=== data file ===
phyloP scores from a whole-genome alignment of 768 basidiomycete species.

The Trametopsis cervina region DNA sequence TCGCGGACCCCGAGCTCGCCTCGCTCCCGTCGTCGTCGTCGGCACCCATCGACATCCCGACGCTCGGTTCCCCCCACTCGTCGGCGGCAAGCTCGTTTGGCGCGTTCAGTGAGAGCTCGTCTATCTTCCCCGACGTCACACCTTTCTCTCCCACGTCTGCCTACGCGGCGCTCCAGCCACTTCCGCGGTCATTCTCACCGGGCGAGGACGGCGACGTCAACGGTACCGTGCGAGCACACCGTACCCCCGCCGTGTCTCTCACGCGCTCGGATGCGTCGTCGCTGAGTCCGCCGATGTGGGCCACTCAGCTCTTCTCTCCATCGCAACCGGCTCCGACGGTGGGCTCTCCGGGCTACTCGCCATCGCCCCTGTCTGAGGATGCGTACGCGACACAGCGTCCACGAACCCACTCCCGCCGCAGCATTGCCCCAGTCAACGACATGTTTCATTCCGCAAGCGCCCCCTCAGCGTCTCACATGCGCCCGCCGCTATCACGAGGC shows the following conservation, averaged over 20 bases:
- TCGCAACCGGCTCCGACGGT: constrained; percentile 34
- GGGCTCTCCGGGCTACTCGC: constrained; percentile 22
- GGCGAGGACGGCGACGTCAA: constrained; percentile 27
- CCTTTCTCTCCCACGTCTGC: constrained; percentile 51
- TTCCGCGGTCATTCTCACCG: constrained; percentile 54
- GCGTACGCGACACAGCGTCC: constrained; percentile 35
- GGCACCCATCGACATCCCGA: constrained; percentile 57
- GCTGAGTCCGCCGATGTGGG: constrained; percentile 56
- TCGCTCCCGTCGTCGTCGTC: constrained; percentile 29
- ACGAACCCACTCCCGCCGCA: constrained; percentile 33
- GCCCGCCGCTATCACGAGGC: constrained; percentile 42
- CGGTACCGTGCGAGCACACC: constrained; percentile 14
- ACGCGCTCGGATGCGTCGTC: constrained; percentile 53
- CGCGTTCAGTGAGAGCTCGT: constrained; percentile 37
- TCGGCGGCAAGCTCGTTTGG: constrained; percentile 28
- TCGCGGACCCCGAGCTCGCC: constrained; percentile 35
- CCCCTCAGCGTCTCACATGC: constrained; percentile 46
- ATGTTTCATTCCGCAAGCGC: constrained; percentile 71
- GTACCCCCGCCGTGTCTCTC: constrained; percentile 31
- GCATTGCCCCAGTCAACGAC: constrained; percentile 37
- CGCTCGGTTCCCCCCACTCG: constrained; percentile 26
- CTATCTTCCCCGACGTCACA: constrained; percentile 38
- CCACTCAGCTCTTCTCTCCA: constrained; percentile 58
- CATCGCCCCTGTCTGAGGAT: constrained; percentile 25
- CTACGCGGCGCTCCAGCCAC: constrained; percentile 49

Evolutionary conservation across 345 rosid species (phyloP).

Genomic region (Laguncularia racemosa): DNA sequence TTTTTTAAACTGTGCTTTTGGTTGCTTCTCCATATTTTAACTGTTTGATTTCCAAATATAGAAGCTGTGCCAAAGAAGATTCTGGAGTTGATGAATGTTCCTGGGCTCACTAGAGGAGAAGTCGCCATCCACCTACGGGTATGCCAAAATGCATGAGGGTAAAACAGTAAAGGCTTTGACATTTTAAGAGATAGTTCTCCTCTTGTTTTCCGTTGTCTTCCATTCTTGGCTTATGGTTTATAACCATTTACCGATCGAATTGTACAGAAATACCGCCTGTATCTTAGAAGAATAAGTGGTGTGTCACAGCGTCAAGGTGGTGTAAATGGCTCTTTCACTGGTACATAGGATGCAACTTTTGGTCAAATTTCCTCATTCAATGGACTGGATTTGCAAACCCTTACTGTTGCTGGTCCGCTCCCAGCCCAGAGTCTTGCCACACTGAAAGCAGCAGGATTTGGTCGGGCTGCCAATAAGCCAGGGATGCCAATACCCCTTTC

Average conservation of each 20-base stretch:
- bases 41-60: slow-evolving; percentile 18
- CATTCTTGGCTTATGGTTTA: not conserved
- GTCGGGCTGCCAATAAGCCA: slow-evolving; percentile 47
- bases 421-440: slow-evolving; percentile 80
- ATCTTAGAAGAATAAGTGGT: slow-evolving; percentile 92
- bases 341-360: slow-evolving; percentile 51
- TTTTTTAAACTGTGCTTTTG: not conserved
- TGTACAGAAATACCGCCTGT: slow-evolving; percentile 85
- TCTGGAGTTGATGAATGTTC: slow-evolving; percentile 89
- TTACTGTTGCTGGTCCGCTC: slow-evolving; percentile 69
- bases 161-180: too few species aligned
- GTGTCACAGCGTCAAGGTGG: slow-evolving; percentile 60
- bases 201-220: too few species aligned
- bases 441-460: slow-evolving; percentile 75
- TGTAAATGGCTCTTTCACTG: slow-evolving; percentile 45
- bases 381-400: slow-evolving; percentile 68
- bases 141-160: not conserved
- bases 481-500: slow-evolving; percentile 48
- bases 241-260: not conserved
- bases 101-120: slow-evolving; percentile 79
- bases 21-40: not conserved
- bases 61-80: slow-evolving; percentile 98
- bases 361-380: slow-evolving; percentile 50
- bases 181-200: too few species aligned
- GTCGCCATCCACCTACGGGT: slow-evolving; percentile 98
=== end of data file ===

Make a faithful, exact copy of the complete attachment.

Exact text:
phyloP scores from a whole-genome alignment of 768 basidiomycete species.

The Trametopsis cervina region DNA sequence TCGCGGACCCCGAGCTCGCCTCGCTCCCGTCGTCGTCGTCGGCACCCATCGACATCCCGACGCTCGGTTCCCCCCACTCGTCGGCGGCAAGCTCGTTTGGCGCGTTCAGTGAGAGCTCGTCTATCTTCCCCGACGTCACACCTTTCTCTCCCACGTCTGCCTACGCGGCGCTCCAGCCACTTCCGCGGTCATTCTCACCGGGCGAGGACGGCGACGTCAACGGTACCGTGCGAGCACACCGTACCCCCGCCGTGTCTCTCACGCGCTCGGATGCGTCGTCGCTGAGTCCGCCGATGTGGGCCACTCAGCTCTTCTCTCCATCGCAACCGGCTCCGACGGTGGGCTCTCCGGGCTACTCGCCATCGCCCCTGTCTGAGGATGCGTACGCGACACAGCGTCCACGAACCCACTCCCGCCGCAGCATTGCCCCAGTCAACGACATGTTTCATTCCGCAAGCGCCCCCTCAGCGTCTCACATGCGCCCGCCGCTATCACGAGGC shows the following conservation, averaged over 20 bases:
- TCGCAACCGGCTCCGACGGT: constrained; percentile 34
- GGGCTCTCCGGGCTACTCGC: constrained; percentile 22
- GGCGAGGACGGCGACGTCAA: constrained; percentile 27
- CCTTTCTCTCCCACGTCTGC: constrained; percentile 51
- TTCCGCGGTCATTCTCACCG: constrained; percentile 54
- GCGTACGCGACACAGCGTCC: constrained; percentile 35
- GGCACCCATCGACATCCCGA: constrained; percentile 57
- GCTGAGTCCGCCGATGTGGG: constrained; percentile 56
- TCGCTCCCGTCGTCGTCGTC: constrained; percentile 29
- ACGAACCCACTCCCGCCGCA: constrained; percentile 33
- GCCCGCCGCTATCACGAGGC: constrained; percentile 42
- CGGTACCGTGCGAGCACACC: constrained; percentile 14
- ACGCGCTCGGATGCGTCGTC: constrained; percentile 53
- CGCGTTCAGTGAGAGCTCGT: constrained; percentile 37
- TCGGCGGCAAGCTCGTTTGG: constrained; percentile 28
- TCGCGGACCCCGAGCTCGCC: constrained; percentile 35
- CCCCTCAGCGTCTCACATGC: constrained; percentile 46
- ATGTTTCATTCCGCAAGCGC: constrained; percentile 71
- GTACCCCCGCCGTGTCTCTC: constrained; percentile 31
- GCATTGCCCCAGTCAACGAC: constrained; percentile 37
- CGCTCGGTTCCCCCCACTCG: constrained; percentile 26
- CTATCTTCCCCGACGTCACA: constrained; percentile 38
- CCACTCAGCTCTTCTCTCCA: constrained; percentile 58
- CATCGCCCCTGTCTGAGGAT: constrained; percentile 25
- CTACGCGGCGCTCCAGCCAC: constrained; percentile 49

Evolutionary conservation across 345 rosid species (phyloP).

Genomic region (Laguncularia racemosa): DNA sequence TTTTTTAAACTGTGCTTTTGGTTGCTTCTCCATATTTTAACTGTTTGATTTCCAAATATAGAAGCTGTGCCAAAGAAGATTCTGGAGTTGATGAATGTTCCTGGGCTCACTAGAGGAGAAGTCGCCATCCACCTACGGGTATGCCAAAATGCATGAGGGTAAAACAGTAAAGGCTTTGACATTTTAAGAGATAGTTCTCCTCTTGTTTTCCGTTGTCTTCCATTCTTGGCTTATGGTTTATAACCATTTACCGATCGAATTGTACAGAAATACCGCCTGTATCTTAGAAGAATAAGTGGTGTGTCACAGCGTCAAGGTGGTGTAAATGGCTCTTTCACTGGTACATAGGATGCAACTTTTGGTCAAATTTCCTCATTCAATGGACTGGATTTGCAAACCCTTACTGTTGCTGGTCCGCTCCCAGCCCAGAGTCTTGCCACACTGAAAGCAGCAGGATTTGGTCGGGCTGCCAATAAGCCAGGGATGCCAATACCCCTTTC

Average conservation of each 20-base stretch:
- bases 41-60: slow-evolving; percentile 18
- CATTCTTGGCTTATGGTTTA: not conserved
- GTCGGGCTGCCAATAAGCCA: slow-evolving; percentile 47
- bases 421-440: slow-evolving; percentile 80
- ATCTTAGAAGAATAAGTGGT: slow-evolving; percentile 92
- bases 341-360: slow-evolving; percentile 51
- TTTTTTAAACTGTGCTTTTG: not conserved
- TGTACAGAAATACCGCCTGT: slow-evolving; percentile 85
- TCTGGAGTTGATGAATGTTC: slow-evolving; percentile 89
- TTACTGTTGCTGGTCCGCTC: slow-evolving; percentile 69
- bases 161-180: too few species aligned
- GTGTCACAGCGTCAAGGTGG: slow-evolving; percentile 60
- bases 201-220: too few species aligned
- bases 441-460: slow-evolving; percentile 75
- TGTAAATGGCTCTTTCACTG: slow-evolving; percentile 45
- bases 381-400: slow-evolving; percentile 68
- bases 141-160: not conserved
- bases 481-500: slow-evolving; percentile 48
- bases 241-260: not conserved
- bases 101-120: slow-evolving; percentile 79
- bases 21-40: not conserved
- bases 61-80: slow-evolving; percentile 98
- bases 361-380: slow-evolving; percentile 50
- bases 181-200: too few species aligned
- GTCGCCATCCACCTACGGGT: slow-evolving; percentile 98